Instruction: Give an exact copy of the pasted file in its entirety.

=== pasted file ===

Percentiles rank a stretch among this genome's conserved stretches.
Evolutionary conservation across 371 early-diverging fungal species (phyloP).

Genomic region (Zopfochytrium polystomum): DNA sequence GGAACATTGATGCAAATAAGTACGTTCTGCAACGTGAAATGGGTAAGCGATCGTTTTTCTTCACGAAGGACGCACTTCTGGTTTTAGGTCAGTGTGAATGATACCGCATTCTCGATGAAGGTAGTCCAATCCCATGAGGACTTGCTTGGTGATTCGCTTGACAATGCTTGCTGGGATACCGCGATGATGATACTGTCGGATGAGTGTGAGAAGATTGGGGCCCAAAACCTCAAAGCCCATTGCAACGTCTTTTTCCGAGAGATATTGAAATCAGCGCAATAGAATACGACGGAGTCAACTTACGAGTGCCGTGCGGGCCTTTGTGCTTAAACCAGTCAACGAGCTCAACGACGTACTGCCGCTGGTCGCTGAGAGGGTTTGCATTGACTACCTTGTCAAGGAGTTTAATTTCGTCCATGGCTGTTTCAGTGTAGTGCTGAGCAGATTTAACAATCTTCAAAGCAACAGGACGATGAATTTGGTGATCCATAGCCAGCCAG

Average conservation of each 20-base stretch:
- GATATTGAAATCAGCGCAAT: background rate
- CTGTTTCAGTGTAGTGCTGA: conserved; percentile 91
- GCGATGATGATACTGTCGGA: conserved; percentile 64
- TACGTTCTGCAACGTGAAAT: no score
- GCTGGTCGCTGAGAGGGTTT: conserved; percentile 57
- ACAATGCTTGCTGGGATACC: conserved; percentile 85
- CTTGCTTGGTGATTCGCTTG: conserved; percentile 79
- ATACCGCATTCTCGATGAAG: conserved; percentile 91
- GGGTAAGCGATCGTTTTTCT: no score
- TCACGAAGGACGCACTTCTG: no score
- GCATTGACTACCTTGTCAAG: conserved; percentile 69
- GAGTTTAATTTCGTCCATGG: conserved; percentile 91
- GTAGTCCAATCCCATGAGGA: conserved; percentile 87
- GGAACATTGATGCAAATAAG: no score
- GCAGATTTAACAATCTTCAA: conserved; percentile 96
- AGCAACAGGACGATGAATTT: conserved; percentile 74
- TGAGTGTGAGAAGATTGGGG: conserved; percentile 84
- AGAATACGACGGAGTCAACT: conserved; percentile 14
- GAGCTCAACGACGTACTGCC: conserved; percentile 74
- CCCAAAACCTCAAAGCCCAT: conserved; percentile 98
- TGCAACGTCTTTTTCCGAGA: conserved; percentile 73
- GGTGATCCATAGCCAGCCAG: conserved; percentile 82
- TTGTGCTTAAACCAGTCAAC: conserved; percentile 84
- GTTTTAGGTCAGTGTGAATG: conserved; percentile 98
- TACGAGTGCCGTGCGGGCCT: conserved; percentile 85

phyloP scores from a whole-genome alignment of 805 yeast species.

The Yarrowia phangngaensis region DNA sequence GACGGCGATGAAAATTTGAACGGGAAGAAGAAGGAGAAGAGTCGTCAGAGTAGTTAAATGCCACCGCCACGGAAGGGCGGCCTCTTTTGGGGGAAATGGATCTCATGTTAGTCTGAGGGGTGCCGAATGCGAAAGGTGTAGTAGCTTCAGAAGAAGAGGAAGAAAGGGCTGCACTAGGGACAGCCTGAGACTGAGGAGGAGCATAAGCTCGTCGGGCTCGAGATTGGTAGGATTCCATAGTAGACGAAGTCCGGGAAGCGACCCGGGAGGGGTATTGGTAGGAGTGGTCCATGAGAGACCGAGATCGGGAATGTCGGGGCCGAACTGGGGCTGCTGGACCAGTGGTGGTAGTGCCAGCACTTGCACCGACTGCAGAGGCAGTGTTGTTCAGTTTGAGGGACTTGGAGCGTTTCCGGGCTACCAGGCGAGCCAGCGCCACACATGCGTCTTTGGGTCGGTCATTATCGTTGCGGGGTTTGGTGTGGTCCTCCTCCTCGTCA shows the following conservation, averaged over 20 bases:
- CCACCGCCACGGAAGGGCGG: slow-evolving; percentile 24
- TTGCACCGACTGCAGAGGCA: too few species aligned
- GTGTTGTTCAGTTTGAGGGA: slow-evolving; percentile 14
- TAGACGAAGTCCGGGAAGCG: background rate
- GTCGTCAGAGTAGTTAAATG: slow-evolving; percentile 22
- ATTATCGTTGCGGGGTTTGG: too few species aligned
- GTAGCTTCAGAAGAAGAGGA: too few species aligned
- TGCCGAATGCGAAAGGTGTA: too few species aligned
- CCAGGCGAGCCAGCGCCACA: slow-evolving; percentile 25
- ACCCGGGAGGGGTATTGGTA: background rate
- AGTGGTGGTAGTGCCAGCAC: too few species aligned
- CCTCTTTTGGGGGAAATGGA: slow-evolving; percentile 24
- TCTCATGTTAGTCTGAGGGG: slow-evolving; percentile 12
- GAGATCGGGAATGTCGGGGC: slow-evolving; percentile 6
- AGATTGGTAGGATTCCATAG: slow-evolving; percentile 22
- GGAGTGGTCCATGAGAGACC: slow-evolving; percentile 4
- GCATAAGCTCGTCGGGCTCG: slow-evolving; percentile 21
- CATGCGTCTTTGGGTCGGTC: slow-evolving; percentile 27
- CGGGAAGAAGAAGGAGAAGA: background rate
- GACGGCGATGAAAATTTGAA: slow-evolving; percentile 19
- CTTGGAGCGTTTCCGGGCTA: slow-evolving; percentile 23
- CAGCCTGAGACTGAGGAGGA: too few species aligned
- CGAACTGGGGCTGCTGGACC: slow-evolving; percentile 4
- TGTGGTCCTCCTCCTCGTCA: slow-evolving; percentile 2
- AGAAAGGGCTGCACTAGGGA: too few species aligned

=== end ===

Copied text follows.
Percentiles rank a stretch among this genome's conserved stretches.
Evolutionary conservation across 371 early-diverging fungal species (phyloP).

Genomic region (Zopfochytrium polystomum): DNA sequence GGAACATTGATGCAAATAAGTACGTTCTGCAACGTGAAATGGGTAAGCGATCGTTTTTCTTCACGAAGGACGCACTTCTGGTTTTAGGTCAGTGTGAATGATACCGCATTCTCGATGAAGGTAGTCCAATCCCATGAGGACTTGCTTGGTGATTCGCTTGACAATGCTTGCTGGGATACCGCGATGATGATACTGTCGGATGAGTGTGAGAAGATTGGGGCCCAAAACCTCAAAGCCCATTGCAACGTCTTTTTCCGAGAGATATTGAAATCAGCGCAATAGAATACGACGGAGTCAACTTACGAGTGCCGTGCGGGCCTTTGTGCTTAAACCAGTCAACGAGCTCAACGACGTACTGCCGCTGGTCGCTGAGAGGGTTTGCATTGACTACCTTGTCAAGGAGTTTAATTTCGTCCATGGCTGTTTCAGTGTAGTGCTGAGCAGATTTAACAATCTTCAAAGCAACAGGACGATGAATTTGGTGATCCATAGCCAGCCAG

Average conservation of each 20-base stretch:
- GATATTGAAATCAGCGCAAT: background rate
- CTGTTTCAGTGTAGTGCTGA: conserved; percentile 91
- GCGATGATGATACTGTCGGA: conserved; percentile 64
- TACGTTCTGCAACGTGAAAT: no score
- GCTGGTCGCTGAGAGGGTTT: conserved; percentile 57
- ACAATGCTTGCTGGGATACC: conserved; percentile 85
- CTTGCTTGGTGATTCGCTTG: conserved; percentile 79
- ATACCGCATTCTCGATGAAG: conserved; percentile 91
- GGGTAAGCGATCGTTTTTCT: no score
- TCACGAAGGACGCACTTCTG: no score
- GCATTGACTACCTTGTCAAG: conserved; percentile 69
- GAGTTTAATTTCGTCCATGG: conserved; percentile 91
- GTAGTCCAATCCCATGAGGA: conserved; percentile 87
- GGAACATTGATGCAAATAAG: no score
- GCAGATTTAACAATCTTCAA: conserved; percentile 96
- AGCAACAGGACGATGAATTT: conserved; percentile 74
- TGAGTGTGAGAAGATTGGGG: conserved; percentile 84
- AGAATACGACGGAGTCAACT: conserved; percentile 14
- GAGCTCAACGACGTACTGCC: conserved; percentile 74
- CCCAAAACCTCAAAGCCCAT: conserved; percentile 98
- TGCAACGTCTTTTTCCGAGA: conserved; percentile 73
- GGTGATCCATAGCCAGCCAG: conserved; percentile 82
- TTGTGCTTAAACCAGTCAAC: conserved; percentile 84
- GTTTTAGGTCAGTGTGAATG: conserved; percentile 98
- TACGAGTGCCGTGCGGGCCT: conserved; percentile 85

phyloP scores from a whole-genome alignment of 805 yeast species.

The Yarrowia phangngaensis region DNA sequence GACGGCGATGAAAATTTGAACGGGAAGAAGAAGGAGAAGAGTCGTCAGAGTAGTTAAATGCCACCGCCACGGAAGGGCGGCCTCTTTTGGGGGAAATGGATCTCATGTTAGTCTGAGGGGTGCCGAATGCGAAAGGTGTAGTAGCTTCAGAAGAAGAGGAAGAAAGGGCTGCACTAGGGACAGCCTGAGACTGAGGAGGAGCATAAGCTCGTCGGGCTCGAGATTGGTAGGATTCCATAGTAGACGAAGTCCGGGAAGCGACCCGGGAGGGGTATTGGTAGGAGTGGTCCATGAGAGACCGAGATCGGGAATGTCGGGGCCGAACTGGGGCTGCTGGACCAGTGGTGGTAGTGCCAGCACTTGCACCGACTGCAGAGGCAGTGTTGTTCAGTTTGAGGGACTTGGAGCGTTTCCGGGCTACCAGGCGAGCCAGCGCCACACATGCGTCTTTGGGTCGGTCATTATCGTTGCGGGGTTTGGTGTGGTCCTCCTCCTCGTCA shows the following conservation, averaged over 20 bases:
- CCACCGCCACGGAAGGGCGG: slow-evolving; percentile 24
- TTGCACCGACTGCAGAGGCA: too few species aligned
- GTGTTGTTCAGTTTGAGGGA: slow-evolving; percentile 14
- TAGACGAAGTCCGGGAAGCG: background rate
- GTCGTCAGAGTAGTTAAATG: slow-evolving; percentile 22
- ATTATCGTTGCGGGGTTTGG: too few species aligned
- GTAGCTTCAGAAGAAGAGGA: too few species aligned
- TGCCGAATGCGAAAGGTGTA: too few species aligned
- CCAGGCGAGCCAGCGCCACA: slow-evolving; percentile 25
- ACCCGGGAGGGGTATTGGTA: background rate
- AGTGGTGGTAGTGCCAGCAC: too few species aligned
- CCTCTTTTGGGGGAAATGGA: slow-evolving; percentile 24
- TCTCATGTTAGTCTGAGGGG: slow-evolving; percentile 12
- GAGATCGGGAATGTCGGGGC: slow-evolving; percentile 6
- AGATTGGTAGGATTCCATAG: slow-evolving; percentile 22
- GGAGTGGTCCATGAGAGACC: slow-evolving; percentile 4
- GCATAAGCTCGTCGGGCTCG: slow-evolving; percentile 21
- CATGCGTCTTTGGGTCGGTC: slow-evolving; percentile 27
- CGGGAAGAAGAAGGAGAAGA: background rate
- GACGGCGATGAAAATTTGAA: slow-evolving; percentile 19
- CTTGGAGCGTTTCCGGGCTA: slow-evolving; percentile 23
- CAGCCTGAGACTGAGGAGGA: too few species aligned
- CGAACTGGGGCTGCTGGACC: slow-evolving; percentile 4
- TGTGGTCCTCCTCCTCGTCA: slow-evolving; percentile 2
- AGAAAGGGCTGCACTAGGGA: too few species aligned